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TheRockies.Life Staff

Tiny Terror on Halloween: Orphaned Black Bear Cub Helps Raise Over $100,000

Halloween is full of ghosts and ghouls, but this adorable little monster will make you say “awe!”
A trio of black bear cubs cared for by the AIWC | AWIC | Facebook

While most people were out trick or treating on Halloween, the Alberta Institute for Wildlife Conservation (AIWC) had its hands full capturing a black bear cub. 

The young bear was found wandering the Town of Westlock with no mom. 

According to Katrina Terrill, acting Executive Director for the AIWC, the cub was too thin to go into hibernation.

“We weighed the bear, and we actually found that although he looked very big, he only weighed 28 pounds…that’s very, very small even for a cub of this year,” said Terrill

Cubs should be at least 60 pounds before they go into hibernation. This orphaned black bear cub was terribly underweight and in poor condition. 

But thanks to the efforts of Fish and Wildlife officers and AIWC staff, the cub is recovering nicely. 

Alberta Institute for Wildlife Conservation, located near Madden, rehabilitated a colourful cast of patients last year, including a wood frog and a trio of black bear cubs. 

In total, the Institute rehabilitated and released more than 400 patients in a single year. 

Teaching The Bear Necessities 

Since he arrived at the AIWC, the adorable little black bear has become quite the celebrity. 

During the AIWC’s annual “Give the Gift of Saving Wildlife” fundraiser, the Institute raised more than $100,000. An epic way to celebrate its 30th anniversary!

Thumbnail for the AWIC’s YouTube video telling patient stories | AWIC | YouTube

People were incredibly generous last year and helped the AIWC smash its goal of $85,000. 

Terrill thinks the black bear cub deserves some of the credit!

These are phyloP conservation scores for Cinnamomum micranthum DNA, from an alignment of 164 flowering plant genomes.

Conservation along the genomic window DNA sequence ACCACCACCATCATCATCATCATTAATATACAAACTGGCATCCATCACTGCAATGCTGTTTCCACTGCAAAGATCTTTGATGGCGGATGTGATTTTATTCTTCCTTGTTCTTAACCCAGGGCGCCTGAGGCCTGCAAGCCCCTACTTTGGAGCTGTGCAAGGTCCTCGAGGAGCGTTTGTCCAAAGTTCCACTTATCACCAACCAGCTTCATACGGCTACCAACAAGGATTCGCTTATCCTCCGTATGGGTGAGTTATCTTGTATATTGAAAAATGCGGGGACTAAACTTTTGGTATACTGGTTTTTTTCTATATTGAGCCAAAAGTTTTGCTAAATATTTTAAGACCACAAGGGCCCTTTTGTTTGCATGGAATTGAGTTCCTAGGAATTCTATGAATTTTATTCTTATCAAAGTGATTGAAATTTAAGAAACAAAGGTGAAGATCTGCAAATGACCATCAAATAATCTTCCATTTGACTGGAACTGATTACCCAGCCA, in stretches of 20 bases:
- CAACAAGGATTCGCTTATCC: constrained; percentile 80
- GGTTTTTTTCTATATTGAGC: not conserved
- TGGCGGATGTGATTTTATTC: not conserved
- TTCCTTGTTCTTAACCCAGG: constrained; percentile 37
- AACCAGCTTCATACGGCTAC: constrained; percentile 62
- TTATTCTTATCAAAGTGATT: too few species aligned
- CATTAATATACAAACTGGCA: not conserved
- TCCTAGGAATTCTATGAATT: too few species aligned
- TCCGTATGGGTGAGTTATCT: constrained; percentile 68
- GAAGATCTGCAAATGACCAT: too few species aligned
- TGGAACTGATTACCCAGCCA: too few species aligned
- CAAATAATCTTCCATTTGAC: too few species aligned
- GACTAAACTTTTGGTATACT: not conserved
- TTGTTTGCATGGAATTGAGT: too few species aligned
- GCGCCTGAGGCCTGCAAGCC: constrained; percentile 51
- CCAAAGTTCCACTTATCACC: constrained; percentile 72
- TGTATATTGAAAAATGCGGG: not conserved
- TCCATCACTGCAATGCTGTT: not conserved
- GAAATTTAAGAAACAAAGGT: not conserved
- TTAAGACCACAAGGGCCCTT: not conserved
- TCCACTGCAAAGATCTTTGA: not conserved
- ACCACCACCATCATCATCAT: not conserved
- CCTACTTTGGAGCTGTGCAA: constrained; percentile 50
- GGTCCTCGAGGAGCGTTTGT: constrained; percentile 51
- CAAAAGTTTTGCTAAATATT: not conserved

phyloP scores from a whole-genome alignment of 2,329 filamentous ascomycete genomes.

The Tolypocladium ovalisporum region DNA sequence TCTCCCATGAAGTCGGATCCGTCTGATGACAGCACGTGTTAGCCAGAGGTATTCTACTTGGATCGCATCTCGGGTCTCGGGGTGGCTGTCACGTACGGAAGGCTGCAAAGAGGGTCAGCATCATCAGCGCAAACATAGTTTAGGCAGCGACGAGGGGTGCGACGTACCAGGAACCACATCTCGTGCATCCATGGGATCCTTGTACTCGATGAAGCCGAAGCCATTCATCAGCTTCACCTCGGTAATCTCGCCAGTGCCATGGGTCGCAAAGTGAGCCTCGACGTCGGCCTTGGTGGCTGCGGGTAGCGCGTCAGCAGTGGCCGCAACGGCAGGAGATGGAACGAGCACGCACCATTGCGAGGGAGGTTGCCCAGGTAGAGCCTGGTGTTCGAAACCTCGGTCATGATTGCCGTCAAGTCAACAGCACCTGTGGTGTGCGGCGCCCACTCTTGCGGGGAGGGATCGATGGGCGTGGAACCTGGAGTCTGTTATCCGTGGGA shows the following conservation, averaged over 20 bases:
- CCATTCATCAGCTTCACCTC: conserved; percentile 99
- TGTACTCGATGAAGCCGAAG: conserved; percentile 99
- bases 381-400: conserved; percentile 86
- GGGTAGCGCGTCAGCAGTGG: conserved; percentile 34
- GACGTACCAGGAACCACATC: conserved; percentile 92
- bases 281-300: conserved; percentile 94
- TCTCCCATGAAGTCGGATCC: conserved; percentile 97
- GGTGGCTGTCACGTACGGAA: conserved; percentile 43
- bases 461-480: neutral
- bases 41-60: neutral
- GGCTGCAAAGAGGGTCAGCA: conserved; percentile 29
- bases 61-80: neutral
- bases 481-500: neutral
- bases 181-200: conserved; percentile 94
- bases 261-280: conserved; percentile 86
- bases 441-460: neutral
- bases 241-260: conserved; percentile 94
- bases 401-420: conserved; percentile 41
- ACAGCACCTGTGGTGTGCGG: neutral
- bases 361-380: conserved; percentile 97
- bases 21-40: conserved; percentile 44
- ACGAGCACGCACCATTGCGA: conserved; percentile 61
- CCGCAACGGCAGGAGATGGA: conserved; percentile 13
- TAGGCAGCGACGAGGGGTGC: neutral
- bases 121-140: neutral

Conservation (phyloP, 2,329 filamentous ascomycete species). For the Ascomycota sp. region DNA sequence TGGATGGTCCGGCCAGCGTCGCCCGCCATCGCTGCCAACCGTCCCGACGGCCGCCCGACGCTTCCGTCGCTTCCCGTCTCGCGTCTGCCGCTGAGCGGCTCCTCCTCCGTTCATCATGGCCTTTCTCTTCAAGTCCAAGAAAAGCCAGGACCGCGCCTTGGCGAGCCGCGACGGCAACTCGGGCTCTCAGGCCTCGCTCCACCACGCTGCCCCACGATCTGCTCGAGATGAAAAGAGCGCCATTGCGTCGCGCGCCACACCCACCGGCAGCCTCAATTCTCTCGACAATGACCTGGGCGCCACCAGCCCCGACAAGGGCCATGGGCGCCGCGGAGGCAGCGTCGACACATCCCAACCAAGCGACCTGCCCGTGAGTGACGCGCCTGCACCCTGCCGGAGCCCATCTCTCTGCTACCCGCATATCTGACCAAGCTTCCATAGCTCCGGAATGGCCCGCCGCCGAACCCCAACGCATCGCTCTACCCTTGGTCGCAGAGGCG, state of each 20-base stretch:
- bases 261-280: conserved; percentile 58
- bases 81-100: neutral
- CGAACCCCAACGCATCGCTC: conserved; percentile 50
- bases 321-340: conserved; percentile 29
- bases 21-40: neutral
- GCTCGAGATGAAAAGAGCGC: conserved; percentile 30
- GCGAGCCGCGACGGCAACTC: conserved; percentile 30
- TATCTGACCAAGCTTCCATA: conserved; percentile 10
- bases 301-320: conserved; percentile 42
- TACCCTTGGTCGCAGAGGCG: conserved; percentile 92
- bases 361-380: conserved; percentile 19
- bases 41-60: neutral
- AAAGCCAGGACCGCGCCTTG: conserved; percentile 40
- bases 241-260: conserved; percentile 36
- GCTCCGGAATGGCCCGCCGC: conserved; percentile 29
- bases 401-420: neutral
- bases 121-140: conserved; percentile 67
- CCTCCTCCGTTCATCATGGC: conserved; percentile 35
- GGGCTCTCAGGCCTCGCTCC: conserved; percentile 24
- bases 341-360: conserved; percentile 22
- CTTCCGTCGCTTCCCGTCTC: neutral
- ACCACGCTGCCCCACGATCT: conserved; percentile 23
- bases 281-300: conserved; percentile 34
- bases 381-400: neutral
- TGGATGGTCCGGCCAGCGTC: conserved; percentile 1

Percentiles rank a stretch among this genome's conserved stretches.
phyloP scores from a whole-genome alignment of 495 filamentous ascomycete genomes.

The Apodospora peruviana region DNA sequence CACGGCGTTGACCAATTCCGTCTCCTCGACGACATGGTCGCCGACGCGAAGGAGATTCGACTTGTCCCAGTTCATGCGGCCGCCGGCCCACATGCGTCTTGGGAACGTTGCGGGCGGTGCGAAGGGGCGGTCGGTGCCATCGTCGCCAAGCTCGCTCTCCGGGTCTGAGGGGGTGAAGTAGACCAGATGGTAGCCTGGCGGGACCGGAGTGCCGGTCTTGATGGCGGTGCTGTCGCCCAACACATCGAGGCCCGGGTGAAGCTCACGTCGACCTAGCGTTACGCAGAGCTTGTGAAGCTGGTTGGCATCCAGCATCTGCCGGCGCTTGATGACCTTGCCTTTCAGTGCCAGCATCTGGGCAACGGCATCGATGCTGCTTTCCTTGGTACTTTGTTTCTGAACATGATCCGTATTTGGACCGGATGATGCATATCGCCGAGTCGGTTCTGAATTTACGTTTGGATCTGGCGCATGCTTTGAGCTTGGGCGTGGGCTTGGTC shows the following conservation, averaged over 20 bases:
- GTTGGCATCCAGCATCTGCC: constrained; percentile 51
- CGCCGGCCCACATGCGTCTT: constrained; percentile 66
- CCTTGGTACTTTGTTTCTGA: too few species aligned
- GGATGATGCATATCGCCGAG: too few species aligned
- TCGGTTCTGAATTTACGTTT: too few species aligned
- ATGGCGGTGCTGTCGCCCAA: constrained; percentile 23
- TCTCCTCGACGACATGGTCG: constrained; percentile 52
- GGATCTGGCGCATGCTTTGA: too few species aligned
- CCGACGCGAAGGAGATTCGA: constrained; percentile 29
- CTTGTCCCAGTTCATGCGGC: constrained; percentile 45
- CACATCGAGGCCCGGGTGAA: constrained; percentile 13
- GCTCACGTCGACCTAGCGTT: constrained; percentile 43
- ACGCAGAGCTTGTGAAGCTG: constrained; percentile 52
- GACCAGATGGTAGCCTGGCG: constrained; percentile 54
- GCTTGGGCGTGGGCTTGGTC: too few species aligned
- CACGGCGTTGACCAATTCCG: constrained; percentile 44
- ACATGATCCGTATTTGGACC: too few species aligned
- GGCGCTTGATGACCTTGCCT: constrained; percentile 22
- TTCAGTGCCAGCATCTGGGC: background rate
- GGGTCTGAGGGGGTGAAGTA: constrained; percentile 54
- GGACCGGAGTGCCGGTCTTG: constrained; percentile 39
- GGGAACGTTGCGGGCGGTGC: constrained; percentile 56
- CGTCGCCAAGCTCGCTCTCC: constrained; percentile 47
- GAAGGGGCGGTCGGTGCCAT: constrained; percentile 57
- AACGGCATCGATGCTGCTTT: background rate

“I think it’s definitely a possibility that our little bear helped us pull through and reach our goal. We can’t wait to return him to the wild. He has been a star, I would say, as far as public awareness goes,” said Terrill

In addition to helping the AIWC raise funds, the cub is the superstar of the Institute’s upcoming educational video on black bear cubs, which is expected to be released on the AIWC YouTube channel this month. 

The AIWC has many regular supporters, but Terrill claims the institute has seen an increase in the number of new people donating. 

But you won’t hear any complaints from the institute. 

Donations ensure the Institute can continue to care for and rehabilitate wildlife. 

The Calm Before The Storm

AIWC staff monitoring the black bear cub as he is woken up from sedation | AIWC | Town and Country Today

Donations also help AIWC get ready for the busy spring and summer months. 

“We always see a huge increase in babies and injured wildlife over the summer with all the migratory species coming into Alberta. We usually get about 2,000 animals every year, and the large majority come in during the summer,” said AIWC Communications Coordinator Rachel Swart

In the spring, the AIWC takes in many baby animals whose parents have been killed or who have been abandoned. 

AIWC could use all the help it can get, so every donation goes a long way and helps them cover expenses like food, medical care, and enclosure maintenance for wildlife. 

“For this fundraiser, there were a lot of new donors, and honestly, there were a lot of smaller donors – there were a lot of people donating smaller amounts, and that was so helpful,” said AIWC Communications Coordinator Scottie Potter.

According to Potter, the rehabilitation for each patient costs up to $500 and can be especially expensive for long-term patients.

The Road To Recovery

The American Kestrel the AWIC took under its wing | AWIC
The American Kestrel the AWIC took under its wing | AWIC

AIWC‘s Halloween cub still has a ways to go before he can be released into the wild. But he isn’t the Institute’s only long-term patient. 

AIWC is also caring for an American Kestrel, a wildfire survivor. But more than 1,600 animals brought to the AIWC last year sustained injuries from human disturbances.

Crashing into windows, barbed wire, and vehicle collisions were the most common injuries. 

AIWC’s Halloween cub has come a long way from 28 pounds to over 70 pounds today.

“He is doing very, very well…He looks like a proper bear now,” said Potter. 

The black bear cub is a celebrity, but every animal deserves attention. 

In addition to donations, we can help AIWC by educating ourselves on local wildlife and doing what we can to minimize human disturbances.

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